Continuing the theme of words set to music, Robin and I are still collaborating, in what’s proving to be a really interesting project.
The writing is centred on a fictional village, with a pub (the Lamb of Sussex) at the heart.
This piece does not include the Lamb, but does use landmarks I’ve borrowed from reality.
This piece is perhaps a bit more contraversial than others I’ve written, and comes from the persepctive of a teenager struggling to express themselves.
Perhaps this teen is misunderstood, for whatever reason, and relations with family have been strained to breaking point.
On the cusp of adulthood, independence conflicts with security, and world views collide, as the teen develops her own reality, conflicting with that of her parents’.
I don’t want to spoil the piece – or the excellent music Robin has composed to complement the writing.
So please hit play, sit back and listen.
Please like and share, and let me know what you think.
Away in the Village
Away in the Village
Away in the village, a man sits crying into his hands, into the darkness, into the night, a light outside casting shadows upon him and his wife can hear him crying, she can’t do anything for him and she’s tried, she’s tried to console her lost man however he sobs on, and on, blaming his inadequacy, blaming his short sightedness, blaming everything he can think of about himself as the reason.
Away down the road rides a flame-haired teen, gripping tight as a passenger to her majesty, riding pillion on a chopper, riding her victory over her anathematic nemesis father, her conquistador-philiac dad, her poor, defeated pa, long gone, she is now, her choice chosen, her voice risen, her being riddled with the pomp of triumph and her soul captured and her body ridden by her lover.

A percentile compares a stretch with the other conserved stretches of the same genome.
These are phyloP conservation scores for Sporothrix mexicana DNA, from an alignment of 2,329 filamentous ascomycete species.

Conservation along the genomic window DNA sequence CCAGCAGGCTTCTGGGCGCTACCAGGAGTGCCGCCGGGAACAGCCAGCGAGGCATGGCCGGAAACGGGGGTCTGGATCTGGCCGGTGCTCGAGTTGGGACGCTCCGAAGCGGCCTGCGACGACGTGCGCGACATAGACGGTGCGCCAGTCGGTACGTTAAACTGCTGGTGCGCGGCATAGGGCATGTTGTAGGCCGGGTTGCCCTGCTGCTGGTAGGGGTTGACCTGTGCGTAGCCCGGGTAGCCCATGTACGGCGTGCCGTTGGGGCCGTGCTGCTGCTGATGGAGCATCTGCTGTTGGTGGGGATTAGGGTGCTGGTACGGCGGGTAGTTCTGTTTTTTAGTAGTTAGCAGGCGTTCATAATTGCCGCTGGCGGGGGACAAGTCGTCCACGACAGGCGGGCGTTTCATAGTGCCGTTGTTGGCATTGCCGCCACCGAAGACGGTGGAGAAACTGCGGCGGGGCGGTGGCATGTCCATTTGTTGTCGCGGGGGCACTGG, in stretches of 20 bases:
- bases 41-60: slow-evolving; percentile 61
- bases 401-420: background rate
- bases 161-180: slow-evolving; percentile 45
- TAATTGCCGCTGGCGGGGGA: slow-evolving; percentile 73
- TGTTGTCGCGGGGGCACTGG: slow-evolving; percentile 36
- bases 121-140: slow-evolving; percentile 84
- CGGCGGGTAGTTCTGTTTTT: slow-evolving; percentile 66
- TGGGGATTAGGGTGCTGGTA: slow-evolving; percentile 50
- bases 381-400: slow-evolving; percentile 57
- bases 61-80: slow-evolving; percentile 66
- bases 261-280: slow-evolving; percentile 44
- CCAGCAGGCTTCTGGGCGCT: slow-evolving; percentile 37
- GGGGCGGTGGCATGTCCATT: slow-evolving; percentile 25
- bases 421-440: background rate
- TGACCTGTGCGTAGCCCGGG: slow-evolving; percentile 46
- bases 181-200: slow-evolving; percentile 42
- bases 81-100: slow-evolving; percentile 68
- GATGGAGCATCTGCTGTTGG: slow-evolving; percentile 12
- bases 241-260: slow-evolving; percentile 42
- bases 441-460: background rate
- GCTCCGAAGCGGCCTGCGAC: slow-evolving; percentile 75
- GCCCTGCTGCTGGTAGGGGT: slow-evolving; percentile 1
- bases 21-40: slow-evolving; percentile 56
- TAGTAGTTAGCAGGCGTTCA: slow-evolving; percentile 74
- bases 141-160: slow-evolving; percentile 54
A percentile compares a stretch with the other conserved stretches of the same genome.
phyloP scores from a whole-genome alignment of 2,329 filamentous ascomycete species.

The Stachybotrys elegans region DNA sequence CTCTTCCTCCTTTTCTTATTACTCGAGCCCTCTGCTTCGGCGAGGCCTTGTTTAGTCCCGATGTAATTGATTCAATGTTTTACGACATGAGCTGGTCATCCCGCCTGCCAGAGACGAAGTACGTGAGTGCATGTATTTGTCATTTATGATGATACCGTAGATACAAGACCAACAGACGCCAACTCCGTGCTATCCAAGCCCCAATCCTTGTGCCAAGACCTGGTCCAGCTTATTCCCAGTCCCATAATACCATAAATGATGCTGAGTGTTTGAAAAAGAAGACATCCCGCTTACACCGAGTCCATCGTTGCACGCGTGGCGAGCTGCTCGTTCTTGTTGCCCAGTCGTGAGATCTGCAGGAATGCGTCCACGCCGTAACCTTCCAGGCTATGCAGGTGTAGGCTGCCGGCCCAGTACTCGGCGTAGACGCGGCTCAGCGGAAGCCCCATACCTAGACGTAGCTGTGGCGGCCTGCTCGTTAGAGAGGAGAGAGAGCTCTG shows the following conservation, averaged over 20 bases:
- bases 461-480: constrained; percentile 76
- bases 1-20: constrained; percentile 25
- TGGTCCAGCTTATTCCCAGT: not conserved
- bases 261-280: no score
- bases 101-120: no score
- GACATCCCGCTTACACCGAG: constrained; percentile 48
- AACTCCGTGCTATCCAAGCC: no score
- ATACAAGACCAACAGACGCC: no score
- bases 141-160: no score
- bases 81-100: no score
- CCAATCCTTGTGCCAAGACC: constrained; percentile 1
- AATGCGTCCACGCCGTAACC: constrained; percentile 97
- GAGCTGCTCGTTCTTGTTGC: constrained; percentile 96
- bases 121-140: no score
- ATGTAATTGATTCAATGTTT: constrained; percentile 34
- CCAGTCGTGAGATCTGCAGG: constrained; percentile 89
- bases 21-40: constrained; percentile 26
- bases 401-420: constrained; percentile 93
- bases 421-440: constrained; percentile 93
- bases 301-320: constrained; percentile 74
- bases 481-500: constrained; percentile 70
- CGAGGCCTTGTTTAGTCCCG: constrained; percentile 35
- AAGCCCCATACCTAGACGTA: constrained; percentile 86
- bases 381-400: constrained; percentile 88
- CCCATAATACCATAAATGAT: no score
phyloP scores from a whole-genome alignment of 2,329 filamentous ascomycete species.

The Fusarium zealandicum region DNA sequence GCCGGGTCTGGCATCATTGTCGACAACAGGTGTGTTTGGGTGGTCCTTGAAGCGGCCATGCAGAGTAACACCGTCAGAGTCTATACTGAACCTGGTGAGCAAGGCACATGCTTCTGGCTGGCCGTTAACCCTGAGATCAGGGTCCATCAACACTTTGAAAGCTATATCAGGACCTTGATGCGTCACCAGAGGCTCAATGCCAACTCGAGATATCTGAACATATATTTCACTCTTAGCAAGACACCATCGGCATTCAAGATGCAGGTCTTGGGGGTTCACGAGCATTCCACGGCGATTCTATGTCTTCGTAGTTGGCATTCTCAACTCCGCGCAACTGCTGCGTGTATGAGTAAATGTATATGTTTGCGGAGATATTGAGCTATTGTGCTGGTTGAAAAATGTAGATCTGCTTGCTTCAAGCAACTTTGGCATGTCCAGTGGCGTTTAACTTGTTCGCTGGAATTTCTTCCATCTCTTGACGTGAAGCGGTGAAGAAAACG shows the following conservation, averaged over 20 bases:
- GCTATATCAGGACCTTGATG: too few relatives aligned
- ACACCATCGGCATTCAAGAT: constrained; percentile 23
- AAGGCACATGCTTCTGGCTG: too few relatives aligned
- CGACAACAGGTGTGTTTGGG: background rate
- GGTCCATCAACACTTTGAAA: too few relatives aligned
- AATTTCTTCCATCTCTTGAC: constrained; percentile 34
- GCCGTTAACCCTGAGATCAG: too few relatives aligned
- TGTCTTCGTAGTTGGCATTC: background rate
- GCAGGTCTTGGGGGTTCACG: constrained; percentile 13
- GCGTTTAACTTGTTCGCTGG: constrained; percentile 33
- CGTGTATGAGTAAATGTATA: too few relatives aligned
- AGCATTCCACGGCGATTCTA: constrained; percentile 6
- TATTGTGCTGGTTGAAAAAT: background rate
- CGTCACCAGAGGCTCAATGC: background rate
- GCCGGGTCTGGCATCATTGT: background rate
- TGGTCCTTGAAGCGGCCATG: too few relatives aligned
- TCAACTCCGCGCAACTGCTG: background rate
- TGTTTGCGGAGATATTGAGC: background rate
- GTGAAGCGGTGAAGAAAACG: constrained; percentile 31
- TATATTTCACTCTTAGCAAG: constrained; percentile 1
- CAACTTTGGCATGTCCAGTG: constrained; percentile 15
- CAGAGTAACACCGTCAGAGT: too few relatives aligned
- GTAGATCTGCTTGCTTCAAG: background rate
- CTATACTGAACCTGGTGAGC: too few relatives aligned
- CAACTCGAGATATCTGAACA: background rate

Away on the road flies a chrome-dreamed machine, a mile and a half straight across aerodrome road, no fog, no cars – our absconded teen has a small green bag crammed in a pannier, nickers and a t shirt all she’s grabbed – there are shops everywhere; you can pick up new stuff, if you need, the runaway might be dead in a week but it’s her freedom now, that’s her trade, it’s her choice, in her power.
Away in her mind exams and ratings, pointless distractions, there’s life to be lived, there’s experience to gain, naivety to lose, victim of a dense but forceful Father, victim of a system crushing her into conformation, her refusal to go that way – blue hair and nose rings, tattoos: body art – banned from school, banned from home, banned from a life she never wanted and banned from self, she’s legged it and she’s free to pursue herself into her future, liberation earned through fought disapprovals, interventions and vivid shouting matches with upset parents who couldn’t – in the end wouldn’t – see her point.
Away in the world the massive, faceless horde, fighting and ignored, normal and bored –heck, who can exist with the masses as they mash you into their ship, their conglomerate of tiny horizons, doom and sadness, their ability to unimagine dreams, their ability to make themselves drones, their only hope, their only slice of the life they all – to a person – want, lived through the icons who represent the dreams the hordes kill, icons who don’t live like them and, ultimately, exist as fleas and leaches on the society the boring and the humdrum create for themselves.